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Trump attorneys near deadline to respond to prosecutors' request for protective order


Former President Donald Trump's lawyers have until 5 p.m. today to respond to a request from prosecutors.


Yeah. The prosecutors want a protective order. They have to share evidence with the defendant as he prepares for a conspiracy trial for trying to overturn his defeat in the 2020 election. What they don't want is Trump spreading sensitive information in speeches or on social media.

MCCAMMON: Franco Ordoñez covers Trump and the White House and has been covering all of this. Hi, Franco.


MCCAMMON: So first, what does a protective order mean in this case?

ORDOÑEZ: Yeah. I mean, it's kind of like what Steve said. I mean, the order specifically seeks to - stops Trump from sharing protected info - and his legal team. We're talking about things like grand jury testimony, info about witnesses.

MCCAMMON: And how is Trump's team responding to all of this?

ORDOÑEZ: Well, I mean, the two sides were trading legal barbs over the weekend, and it's pretty common in criminal cases to keep sensitive information under wraps. But Trump's attorney, John Lauro, said on CNN that they will fight the order.


JOHN LAURO: The press and the American people in a campaign season have a right to know what the evidence is in this case, provided that this evidence is not protected otherwise.

ORDOÑEZ: Sarah, though, prosecutors do have a lot of concerns. I mean, they say Trump has already made public statements about judges and attorneys in the case, and they worry that sharing more info could have a, quote, "chilling effect" on witnesses or impact justice being carried out in the case fairly.

MCCAMMON: So they're trying to keep Trump quiet. You know, in making this request, prosecutors have noted a Truth Social post that Trump shared on Friday where he said, if you go after me, I'm coming after you. Franco, how does that play into all this?

ORDOÑEZ: I mean, it shows that Trump is not afraid to attack his opponents. He's got a huge megaphone, and he has no hesitation of using it. And it's tricky for prosecutors. And it shows how extraordinary this case is. Considering the highly sensitive nature of what's at stake, prosecutors are worried, and there really is so much unpredictability. And we should remember that the whole classified documents case, the other case, is based on alleged indiscretion of national secrets.

MCCAMMON: Now, one of the key figures, and I think one of the really interesting figures in all of this, of course, is former Vice President Mike Pence, who, as we know, is also running for president. What's he been saying about this case?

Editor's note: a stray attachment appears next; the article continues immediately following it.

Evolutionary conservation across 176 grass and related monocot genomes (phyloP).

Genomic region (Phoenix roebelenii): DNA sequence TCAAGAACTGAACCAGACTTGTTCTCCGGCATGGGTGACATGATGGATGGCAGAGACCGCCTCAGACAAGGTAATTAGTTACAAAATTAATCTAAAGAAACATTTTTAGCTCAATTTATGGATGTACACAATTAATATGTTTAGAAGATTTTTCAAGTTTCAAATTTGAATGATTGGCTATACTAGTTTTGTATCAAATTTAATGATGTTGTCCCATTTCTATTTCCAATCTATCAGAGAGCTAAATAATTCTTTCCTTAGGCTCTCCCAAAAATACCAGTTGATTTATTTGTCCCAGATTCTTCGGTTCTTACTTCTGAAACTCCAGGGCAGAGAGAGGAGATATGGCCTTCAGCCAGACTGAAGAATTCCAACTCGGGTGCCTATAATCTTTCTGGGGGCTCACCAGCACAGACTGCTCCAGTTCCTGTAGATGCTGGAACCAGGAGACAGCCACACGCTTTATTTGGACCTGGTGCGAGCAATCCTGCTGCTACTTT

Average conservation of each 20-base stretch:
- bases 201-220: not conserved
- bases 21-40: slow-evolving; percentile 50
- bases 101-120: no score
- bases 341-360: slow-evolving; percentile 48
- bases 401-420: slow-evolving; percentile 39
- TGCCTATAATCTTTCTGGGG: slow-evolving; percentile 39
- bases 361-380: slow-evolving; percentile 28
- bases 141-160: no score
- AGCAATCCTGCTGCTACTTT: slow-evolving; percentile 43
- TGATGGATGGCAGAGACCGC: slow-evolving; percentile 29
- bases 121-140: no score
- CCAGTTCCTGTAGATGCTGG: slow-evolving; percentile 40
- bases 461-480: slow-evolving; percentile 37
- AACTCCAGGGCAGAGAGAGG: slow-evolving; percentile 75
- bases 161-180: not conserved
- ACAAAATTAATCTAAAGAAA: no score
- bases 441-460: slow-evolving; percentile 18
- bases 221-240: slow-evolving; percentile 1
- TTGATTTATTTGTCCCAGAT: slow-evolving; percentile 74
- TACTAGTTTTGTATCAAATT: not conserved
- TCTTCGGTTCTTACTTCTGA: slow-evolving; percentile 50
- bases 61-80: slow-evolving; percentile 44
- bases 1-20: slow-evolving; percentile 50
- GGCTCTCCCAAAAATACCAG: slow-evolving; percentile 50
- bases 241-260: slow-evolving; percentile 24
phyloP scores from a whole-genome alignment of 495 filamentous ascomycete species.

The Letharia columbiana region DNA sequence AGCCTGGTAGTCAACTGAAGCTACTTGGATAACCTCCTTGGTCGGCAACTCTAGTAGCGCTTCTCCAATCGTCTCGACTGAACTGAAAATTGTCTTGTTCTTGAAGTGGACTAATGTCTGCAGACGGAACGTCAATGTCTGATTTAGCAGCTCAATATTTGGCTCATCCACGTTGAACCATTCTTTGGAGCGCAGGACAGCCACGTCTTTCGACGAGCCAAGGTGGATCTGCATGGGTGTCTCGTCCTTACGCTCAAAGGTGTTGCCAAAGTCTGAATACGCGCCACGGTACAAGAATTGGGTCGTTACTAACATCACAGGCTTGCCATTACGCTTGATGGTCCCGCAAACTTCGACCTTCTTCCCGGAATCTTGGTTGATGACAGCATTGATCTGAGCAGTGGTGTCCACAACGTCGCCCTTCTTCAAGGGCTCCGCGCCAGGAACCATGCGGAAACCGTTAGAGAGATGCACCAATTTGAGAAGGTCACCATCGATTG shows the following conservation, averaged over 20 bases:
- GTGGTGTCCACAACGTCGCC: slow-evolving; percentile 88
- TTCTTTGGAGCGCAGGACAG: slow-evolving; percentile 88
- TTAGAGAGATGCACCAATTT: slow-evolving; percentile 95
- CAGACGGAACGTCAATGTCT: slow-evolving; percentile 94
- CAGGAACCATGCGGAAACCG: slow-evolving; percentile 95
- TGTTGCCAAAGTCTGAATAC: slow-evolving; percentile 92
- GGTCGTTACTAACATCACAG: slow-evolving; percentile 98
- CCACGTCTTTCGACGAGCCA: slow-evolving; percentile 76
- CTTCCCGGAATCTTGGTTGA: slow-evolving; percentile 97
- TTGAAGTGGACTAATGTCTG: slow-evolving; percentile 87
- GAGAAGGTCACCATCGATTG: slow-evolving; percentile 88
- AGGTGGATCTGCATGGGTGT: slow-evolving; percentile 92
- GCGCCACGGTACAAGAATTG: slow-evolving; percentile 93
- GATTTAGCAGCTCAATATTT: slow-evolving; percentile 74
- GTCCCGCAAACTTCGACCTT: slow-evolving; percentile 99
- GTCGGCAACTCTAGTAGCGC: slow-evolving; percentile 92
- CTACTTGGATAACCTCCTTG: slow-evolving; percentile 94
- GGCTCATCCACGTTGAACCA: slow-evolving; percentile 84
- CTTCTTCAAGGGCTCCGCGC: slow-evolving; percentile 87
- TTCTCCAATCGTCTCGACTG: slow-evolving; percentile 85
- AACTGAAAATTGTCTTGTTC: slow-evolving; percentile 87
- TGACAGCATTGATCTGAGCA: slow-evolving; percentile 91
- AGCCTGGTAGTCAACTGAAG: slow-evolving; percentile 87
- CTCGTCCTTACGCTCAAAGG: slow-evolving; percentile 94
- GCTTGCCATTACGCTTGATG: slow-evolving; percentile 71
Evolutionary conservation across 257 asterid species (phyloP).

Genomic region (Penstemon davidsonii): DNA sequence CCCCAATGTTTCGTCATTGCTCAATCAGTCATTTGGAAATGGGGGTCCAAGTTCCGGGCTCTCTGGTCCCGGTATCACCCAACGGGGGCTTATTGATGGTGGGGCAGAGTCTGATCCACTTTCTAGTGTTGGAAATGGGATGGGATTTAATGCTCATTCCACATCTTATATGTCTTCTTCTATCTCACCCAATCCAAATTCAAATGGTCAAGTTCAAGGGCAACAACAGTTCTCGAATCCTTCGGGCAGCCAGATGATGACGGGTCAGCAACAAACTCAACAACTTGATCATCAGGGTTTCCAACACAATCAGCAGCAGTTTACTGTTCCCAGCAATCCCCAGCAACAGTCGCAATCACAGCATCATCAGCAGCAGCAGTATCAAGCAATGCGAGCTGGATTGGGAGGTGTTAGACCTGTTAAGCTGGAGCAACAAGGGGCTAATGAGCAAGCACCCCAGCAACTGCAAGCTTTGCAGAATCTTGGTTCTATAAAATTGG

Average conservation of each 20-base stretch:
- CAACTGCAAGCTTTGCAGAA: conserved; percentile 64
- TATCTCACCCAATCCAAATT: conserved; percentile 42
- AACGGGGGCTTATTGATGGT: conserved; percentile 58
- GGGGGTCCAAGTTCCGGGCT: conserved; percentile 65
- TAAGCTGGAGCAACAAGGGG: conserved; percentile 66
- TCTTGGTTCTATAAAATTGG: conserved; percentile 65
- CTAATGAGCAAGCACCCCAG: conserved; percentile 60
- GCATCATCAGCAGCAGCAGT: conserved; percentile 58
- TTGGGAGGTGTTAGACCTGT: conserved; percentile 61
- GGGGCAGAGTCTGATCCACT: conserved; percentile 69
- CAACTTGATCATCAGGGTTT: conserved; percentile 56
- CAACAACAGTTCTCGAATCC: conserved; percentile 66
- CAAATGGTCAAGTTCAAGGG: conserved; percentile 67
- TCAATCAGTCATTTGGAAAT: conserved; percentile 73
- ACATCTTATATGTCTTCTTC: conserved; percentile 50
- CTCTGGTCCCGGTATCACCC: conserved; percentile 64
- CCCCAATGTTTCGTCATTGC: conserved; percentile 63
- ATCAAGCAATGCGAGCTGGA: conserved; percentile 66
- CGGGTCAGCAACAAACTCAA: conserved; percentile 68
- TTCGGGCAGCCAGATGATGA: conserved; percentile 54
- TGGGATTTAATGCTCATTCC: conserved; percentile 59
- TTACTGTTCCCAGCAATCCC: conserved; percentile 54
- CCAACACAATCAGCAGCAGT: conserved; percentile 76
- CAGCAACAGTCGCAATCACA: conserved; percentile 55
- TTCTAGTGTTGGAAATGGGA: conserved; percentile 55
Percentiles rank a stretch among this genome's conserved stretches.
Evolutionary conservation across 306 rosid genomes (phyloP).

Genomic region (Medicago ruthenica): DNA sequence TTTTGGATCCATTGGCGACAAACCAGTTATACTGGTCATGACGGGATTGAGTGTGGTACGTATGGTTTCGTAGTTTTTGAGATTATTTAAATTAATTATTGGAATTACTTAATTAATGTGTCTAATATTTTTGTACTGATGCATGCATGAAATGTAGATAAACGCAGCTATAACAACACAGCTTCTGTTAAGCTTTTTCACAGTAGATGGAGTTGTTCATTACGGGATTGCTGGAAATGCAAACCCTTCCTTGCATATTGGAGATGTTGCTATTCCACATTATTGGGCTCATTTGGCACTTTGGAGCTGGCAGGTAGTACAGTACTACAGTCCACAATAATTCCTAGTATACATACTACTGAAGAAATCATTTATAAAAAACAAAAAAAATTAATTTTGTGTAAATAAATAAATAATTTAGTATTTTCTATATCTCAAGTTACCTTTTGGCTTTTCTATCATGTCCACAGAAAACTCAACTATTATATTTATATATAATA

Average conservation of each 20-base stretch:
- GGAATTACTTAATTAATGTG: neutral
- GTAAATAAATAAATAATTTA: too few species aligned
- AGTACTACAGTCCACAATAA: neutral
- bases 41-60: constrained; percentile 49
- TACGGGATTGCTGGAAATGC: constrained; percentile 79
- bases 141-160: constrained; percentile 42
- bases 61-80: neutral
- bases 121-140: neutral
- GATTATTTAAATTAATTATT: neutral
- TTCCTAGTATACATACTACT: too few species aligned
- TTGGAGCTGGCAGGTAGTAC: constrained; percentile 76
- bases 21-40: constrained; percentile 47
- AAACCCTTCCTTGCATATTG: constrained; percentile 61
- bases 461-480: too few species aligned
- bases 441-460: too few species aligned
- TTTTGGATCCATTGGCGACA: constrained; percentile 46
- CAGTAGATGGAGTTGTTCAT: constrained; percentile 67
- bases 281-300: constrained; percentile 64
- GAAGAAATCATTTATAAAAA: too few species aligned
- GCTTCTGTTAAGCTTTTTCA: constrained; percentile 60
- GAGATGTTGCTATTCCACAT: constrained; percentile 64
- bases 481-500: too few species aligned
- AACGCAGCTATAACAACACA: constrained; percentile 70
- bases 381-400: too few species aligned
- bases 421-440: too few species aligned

ORDOÑEZ: Yeah. A number of the Republican candidates have been careful about not wanting to alienate Trump's base. But on this issue, January 6, Pence has been talking tough and casting himself as defending the Constitution. Here he is on CBS's "Face The Nation."


MIKE PENCE: Our Constitution is more important than any one man, and our country's more important than any one man's career. And, you know, I'm running because - not just I kept faith in the Constitution every day for those four years, but also because this country is in a lot of trouble.

ORDOÑEZ: You know, at the same time, though, he's also claiming that the Justice Department is politicized. You know, Pence has yet to qualify for the upcoming Republican debate. So he really needs to make some bold moves if he wants to get up on that stage. So that might be some of this.

MCCAMMON: Right. And we're expecting a more formal response from Trump's legal team today. Do we expect them to drag this out?

ORDOÑEZ: I mean, the goal for Trump's team from the start has been delay, delay, delay. And they do want to stretch this out as long as possible, possibly until after the 2024 election. But the special counsel, Jack Smith, wants a trial as soon as possible. I really expect to see this kind of push and pull over the pace of the case to be, really, a centerpiece of this going forward.

MCCAMMON: That's Franco Ordoñez, who covers Trump and the White House. Thanks so much, Franco.

ORDOÑEZ: Thank you, Sarah. Transcript provided by NPR, Copyright NPR.

NPR transcripts are created on a rush deadline by an NPR contractor. This text may not be in its final form and may be updated or revised in the future. Accuracy and availability may vary. The authoritative record of NPR’s programming is the audio record.

Sarah McCammon
Sarah McCammon is a National Correspondent covering the Mid-Atlantic and Southeast for NPR. Her work focuses on political, social and cultural divides in America, including abortion and reproductive rights, and the intersections of politics and religion. She's also a frequent guest host for NPR news magazines, podcasts and special coverage.
Franco Ordoñez is a White House Correspondent for NPR's Washington Desk. Before he came to NPR in 2019, Ordoñez covered the White House for McClatchy. He has also written about diplomatic affairs, foreign policy and immigration, and has been a correspondent in Cuba, Colombia, Mexico and Haiti.